If you read my Cancun planning post, you know I like to tell you a few things to do first and then give you tips and advice based on my experience. Soo...let's do this thing!
Eat and drink locally. Salmon is big in Norway. I mean duuuh, and luckily I'm such a fan of salmon. I loved the Elias restaurant experience. The vibe in there was nice and quiet, the Nogne beer tasty and the food absolutely scrumptious.
Embrace the snow. I have always been afraid of the cold. Anytime my boss wants to send me to the east coast during winter, I scream bloody murder and run away cursing. I'm not okay with that kind of cold. Well this wasn't bad and there was never a point where the wind made me feel like daggers were shooting through my chest. There's something about Norway's cold that is 100% manageable, and therefore makes it incredibly beautiful.
Shop the outfit
Go for an evening walk. Even though it was a bit chilly, we saw some neat things like this blue lighting over a stream. It's necessary to explore in the dark and see what you'll find. Just over the bridge was a long stretch of some of the prettiest graffiti I'd ever seen. It's good to explore.
Try your luck with curling. I had no idea what curling was until the moment we were learning how to do it. It was a lot of fun and parts of my body that I didn't know could be sore, were sore the next day. Somehow I fell while sweeping and I crumbled like a glass jar. My knees buckled inwards and I landed on the inside of my knees on both legs. It was painful and made me a little teary-eyed, but I got up and kept going anyway. P.S. My team won ;)
Visit the Oslo Opera House. We were so lucky to visit the Opera House for a beautiful ballet called Giselle. It was unlike any other experience I've had in my life and I have to admit, the ballet is pretty wonderful. While it may not be everyone's cup of tea, I think it's still a really special experience and I highly recommend it. There was something so mesmerizing about the performance and no one could take their eyes off.
Now when it comes to advice, here are my tips:
1. Save your piggybank money. Norway is not cheap. Norwegian krones are the currency (NOK) and you need to budget accordingly. This page will help you do this. When we went to a bar called Tilt, I paid $16 for one beer. If you're a coffee drinker, you'll be able to save money on coffee because many of the hotels have incredible coffee machines that can make a shot of espresso, a latte, a cappuccino, a macchiato, etc. The hotels also offer the most incredible breakfast (buffet style) and it's glorious. Getting up in the morning to choose between an amazing array of breakfast made me so incredibly happy and was the perfect start to my day.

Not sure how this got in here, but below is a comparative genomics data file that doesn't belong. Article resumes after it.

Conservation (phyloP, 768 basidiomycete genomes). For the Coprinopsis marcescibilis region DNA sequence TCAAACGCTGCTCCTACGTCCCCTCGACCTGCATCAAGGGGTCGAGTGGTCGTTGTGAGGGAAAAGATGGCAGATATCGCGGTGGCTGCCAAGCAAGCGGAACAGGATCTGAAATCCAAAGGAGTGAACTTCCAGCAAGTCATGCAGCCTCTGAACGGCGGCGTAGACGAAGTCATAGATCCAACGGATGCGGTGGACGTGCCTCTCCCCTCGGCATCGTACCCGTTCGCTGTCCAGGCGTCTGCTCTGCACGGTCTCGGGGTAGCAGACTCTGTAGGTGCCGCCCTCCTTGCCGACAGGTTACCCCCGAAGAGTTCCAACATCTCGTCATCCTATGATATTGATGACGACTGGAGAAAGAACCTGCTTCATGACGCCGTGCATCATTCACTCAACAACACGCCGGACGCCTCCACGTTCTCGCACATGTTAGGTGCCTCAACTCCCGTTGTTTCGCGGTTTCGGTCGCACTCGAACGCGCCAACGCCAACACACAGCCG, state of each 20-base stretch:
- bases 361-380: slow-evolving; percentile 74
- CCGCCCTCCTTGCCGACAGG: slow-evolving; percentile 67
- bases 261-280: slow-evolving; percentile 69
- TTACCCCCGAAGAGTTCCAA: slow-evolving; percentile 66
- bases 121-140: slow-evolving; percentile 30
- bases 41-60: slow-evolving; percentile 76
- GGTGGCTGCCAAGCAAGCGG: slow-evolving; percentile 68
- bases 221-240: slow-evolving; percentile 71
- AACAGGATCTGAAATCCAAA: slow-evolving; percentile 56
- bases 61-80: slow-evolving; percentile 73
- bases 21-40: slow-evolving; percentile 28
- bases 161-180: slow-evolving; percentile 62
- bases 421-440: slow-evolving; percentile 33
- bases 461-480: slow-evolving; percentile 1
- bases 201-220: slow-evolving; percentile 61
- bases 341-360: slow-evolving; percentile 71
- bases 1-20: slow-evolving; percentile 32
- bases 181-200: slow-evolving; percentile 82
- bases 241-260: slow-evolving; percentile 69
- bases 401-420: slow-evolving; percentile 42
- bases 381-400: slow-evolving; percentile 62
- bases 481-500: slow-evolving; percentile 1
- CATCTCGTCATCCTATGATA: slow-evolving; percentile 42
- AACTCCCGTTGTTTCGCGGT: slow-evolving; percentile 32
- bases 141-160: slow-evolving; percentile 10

2. Water. It typically comes bottled and you'll have the option of sparkling or flat. If you're a flat water drinker like me, you may have a harder time finding anything but sparkling. However, you can literally drink the tap water because it's Norway. The water from the tap tastes better than the bottled water in the United States, it is amazing.
3. Prepare for cold, but know it's manageable. There's something about winter in Norway that is more bearable than winter anywhere else, you can read about the season and climate here. They say it's the Gulf Stream and warm air currents, but it's unlike Alaska or the east coast of the US (I'm looking at you Boston!) I would love to visit during the summer and explore more of the country (Lofoten Islands for instance) but Norway is incredible during winter and it's really altered my perspective of cold weather.
4. Daylight. On a similiar note, it's important to know that during winter the days are shorter (approximately six hours of light down south, roughly two to three in the north) but if you're not traveling during winter, then this wouldn't apply for you.
5. Give yourself time to acclimate to the time change. Jet lag is honestly the worst. For the first few days, I felt like I could fall asleep standing, sitting, while eating or talking. I suffer from weird narcoleptic activity in my normal day to day life, but jet lag amplifies it to an unbearable level. It's actually painful to keep my eyes open and fight the sleep. I read in an article (I can't recall the one) that it takes one day for each hour of the time difference, so realistically you'd need a full week to acclimate so your vacation should be a minimum of two weeks ;)
6. Language barrier. The Norwegians are so brilliant. There is no language barrier because most everyone speaks English. They are a highly educated bunch (much more educated than the US no doubt) and you won't have a problem finding things by asking someone. If you're worried about the language difference, you can read here for some popular verbiage and its translation in Norwegian.